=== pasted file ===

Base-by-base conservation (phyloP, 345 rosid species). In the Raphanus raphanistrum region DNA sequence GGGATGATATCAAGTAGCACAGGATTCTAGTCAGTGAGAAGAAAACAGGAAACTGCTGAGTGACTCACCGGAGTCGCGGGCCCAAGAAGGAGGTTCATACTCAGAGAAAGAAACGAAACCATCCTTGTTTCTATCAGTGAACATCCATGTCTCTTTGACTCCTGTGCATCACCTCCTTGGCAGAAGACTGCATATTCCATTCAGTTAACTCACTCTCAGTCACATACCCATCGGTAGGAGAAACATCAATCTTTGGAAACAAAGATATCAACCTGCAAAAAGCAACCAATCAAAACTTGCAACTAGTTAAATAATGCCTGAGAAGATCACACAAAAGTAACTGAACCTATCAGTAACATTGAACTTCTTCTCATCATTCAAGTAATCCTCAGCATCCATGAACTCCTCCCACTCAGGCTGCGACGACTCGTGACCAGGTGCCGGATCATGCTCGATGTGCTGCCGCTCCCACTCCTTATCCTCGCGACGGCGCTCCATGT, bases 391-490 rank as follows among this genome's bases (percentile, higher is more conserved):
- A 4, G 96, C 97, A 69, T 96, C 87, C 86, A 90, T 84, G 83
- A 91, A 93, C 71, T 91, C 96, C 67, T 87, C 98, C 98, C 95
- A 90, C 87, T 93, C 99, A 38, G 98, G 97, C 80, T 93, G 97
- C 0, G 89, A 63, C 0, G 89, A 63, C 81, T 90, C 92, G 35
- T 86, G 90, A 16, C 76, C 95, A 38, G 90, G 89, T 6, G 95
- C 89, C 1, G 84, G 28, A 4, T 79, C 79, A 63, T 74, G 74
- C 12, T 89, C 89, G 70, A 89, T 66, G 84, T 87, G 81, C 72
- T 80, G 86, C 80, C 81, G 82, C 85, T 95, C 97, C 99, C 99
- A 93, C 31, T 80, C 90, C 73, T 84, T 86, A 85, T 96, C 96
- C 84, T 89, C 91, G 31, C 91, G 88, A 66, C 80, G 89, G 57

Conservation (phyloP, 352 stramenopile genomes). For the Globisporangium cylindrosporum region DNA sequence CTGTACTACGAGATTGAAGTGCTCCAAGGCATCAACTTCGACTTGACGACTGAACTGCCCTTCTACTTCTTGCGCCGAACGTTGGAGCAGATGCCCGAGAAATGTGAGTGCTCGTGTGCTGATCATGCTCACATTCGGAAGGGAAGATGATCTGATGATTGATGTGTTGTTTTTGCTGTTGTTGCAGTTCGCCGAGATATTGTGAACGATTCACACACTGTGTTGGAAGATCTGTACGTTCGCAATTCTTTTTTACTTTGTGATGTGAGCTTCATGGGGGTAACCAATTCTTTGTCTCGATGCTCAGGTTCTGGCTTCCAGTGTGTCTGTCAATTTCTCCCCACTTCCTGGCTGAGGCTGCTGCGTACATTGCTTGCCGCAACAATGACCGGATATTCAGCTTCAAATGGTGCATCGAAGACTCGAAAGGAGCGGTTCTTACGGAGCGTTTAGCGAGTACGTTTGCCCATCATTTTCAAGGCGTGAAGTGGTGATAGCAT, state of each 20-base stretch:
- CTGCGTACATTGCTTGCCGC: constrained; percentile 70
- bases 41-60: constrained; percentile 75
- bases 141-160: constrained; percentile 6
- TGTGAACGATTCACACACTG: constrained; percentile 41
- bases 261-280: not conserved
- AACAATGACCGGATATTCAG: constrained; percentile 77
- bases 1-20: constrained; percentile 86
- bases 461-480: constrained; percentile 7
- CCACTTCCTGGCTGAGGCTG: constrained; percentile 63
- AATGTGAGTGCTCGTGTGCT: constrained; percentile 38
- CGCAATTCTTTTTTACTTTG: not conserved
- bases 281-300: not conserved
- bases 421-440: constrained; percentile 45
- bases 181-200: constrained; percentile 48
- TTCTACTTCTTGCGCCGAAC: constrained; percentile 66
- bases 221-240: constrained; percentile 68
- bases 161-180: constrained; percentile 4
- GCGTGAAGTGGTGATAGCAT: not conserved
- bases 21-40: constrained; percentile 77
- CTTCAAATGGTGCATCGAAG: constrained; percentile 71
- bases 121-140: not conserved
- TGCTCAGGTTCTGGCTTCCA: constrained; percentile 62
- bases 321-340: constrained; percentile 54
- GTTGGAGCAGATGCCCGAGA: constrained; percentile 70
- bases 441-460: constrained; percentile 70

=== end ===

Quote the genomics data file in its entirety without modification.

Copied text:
Base-by-base conservation (phyloP, 345 rosid species). In the Raphanus raphanistrum region DNA sequence GGGATGATATCAAGTAGCACAGGATTCTAGTCAGTGAGAAGAAAACAGGAAACTGCTGAGTGACTCACCGGAGTCGCGGGCCCAAGAAGGAGGTTCATACTCAGAGAAAGAAACGAAACCATCCTTGTTTCTATCAGTGAACATCCATGTCTCTTTGACTCCTGTGCATCACCTCCTTGGCAGAAGACTGCATATTCCATTCAGTTAACTCACTCTCAGTCACATACCCATCGGTAGGAGAAACATCAATCTTTGGAAACAAAGATATCAACCTGCAAAAAGCAACCAATCAAAACTTGCAACTAGTTAAATAATGCCTGAGAAGATCACACAAAAGTAACTGAACCTATCAGTAACATTGAACTTCTTCTCATCATTCAAGTAATCCTCAGCATCCATGAACTCCTCCCACTCAGGCTGCGACGACTCGTGACCAGGTGCCGGATCATGCTCGATGTGCTGCCGCTCCCACTCCTTATCCTCGCGACGGCGCTCCATGT, bases 391-490 rank as follows among this genome's bases (percentile, higher is more conserved):
- A 4, G 96, C 97, A 69, T 96, C 87, C 86, A 90, T 84, G 83
- A 91, A 93, C 71, T 91, C 96, C 67, T 87, C 98, C 98, C 95
- A 90, C 87, T 93, C 99, A 38, G 98, G 97, C 80, T 93, G 97
- C 0, G 89, A 63, C 0, G 89, A 63, C 81, T 90, C 92, G 35
- T 86, G 90, A 16, C 76, C 95, A 38, G 90, G 89, T 6, G 95
- C 89, C 1, G 84, G 28, A 4, T 79, C 79, A 63, T 74, G 74
- C 12, T 89, C 89, G 70, A 89, T 66, G 84, T 87, G 81, C 72
- T 80, G 86, C 80, C 81, G 82, C 85, T 95, C 97, C 99, C 99
- A 93, C 31, T 80, C 90, C 73, T 84, T 86, A 85, T 96, C 96
- C 84, T 89, C 91, G 31, C 91, G 88, A 66, C 80, G 89, G 57

Conservation (phyloP, 352 stramenopile genomes). For the Globisporangium cylindrosporum region DNA sequence CTGTACTACGAGATTGAAGTGCTCCAAGGCATCAACTTCGACTTGACGACTGAACTGCCCTTCTACTTCTTGCGCCGAACGTTGGAGCAGATGCCCGAGAAATGTGAGTGCTCGTGTGCTGATCATGCTCACATTCGGAAGGGAAGATGATCTGATGATTGATGTGTTGTTTTTGCTGTTGTTGCAGTTCGCCGAGATATTGTGAACGATTCACACACTGTGTTGGAAGATCTGTACGTTCGCAATTCTTTTTTACTTTGTGATGTGAGCTTCATGGGGGTAACCAATTCTTTGTCTCGATGCTCAGGTTCTGGCTTCCAGTGTGTCTGTCAATTTCTCCCCACTTCCTGGCTGAGGCTGCTGCGTACATTGCTTGCCGCAACAATGACCGGATATTCAGCTTCAAATGGTGCATCGAAGACTCGAAAGGAGCGGTTCTTACGGAGCGTTTAGCGAGTACGTTTGCCCATCATTTTCAAGGCGTGAAGTGGTGATAGCAT, state of each 20-base stretch:
- CTGCGTACATTGCTTGCCGC: constrained; percentile 70
- bases 41-60: constrained; percentile 75
- bases 141-160: constrained; percentile 6
- TGTGAACGATTCACACACTG: constrained; percentile 41
- bases 261-280: not conserved
- AACAATGACCGGATATTCAG: constrained; percentile 77
- bases 1-20: constrained; percentile 86
- bases 461-480: constrained; percentile 7
- CCACTTCCTGGCTGAGGCTG: constrained; percentile 63
- AATGTGAGTGCTCGTGTGCT: constrained; percentile 38
- CGCAATTCTTTTTTACTTTG: not conserved
- bases 281-300: not conserved
- bases 421-440: constrained; percentile 45
- bases 181-200: constrained; percentile 48
- TTCTACTTCTTGCGCCGAAC: constrained; percentile 66
- bases 221-240: constrained; percentile 68
- bases 161-180: constrained; percentile 4
- GCGTGAAGTGGTGATAGCAT: not conserved
- bases 21-40: constrained; percentile 77
- CTTCAAATGGTGCATCGAAG: constrained; percentile 71
- bases 121-140: not conserved
- TGCTCAGGTTCTGGCTTCCA: constrained; percentile 62
- bases 321-340: constrained; percentile 54
- GTTGGAGCAGATGCCCGAGA: constrained; percentile 70
- bases 441-460: constrained; percentile 70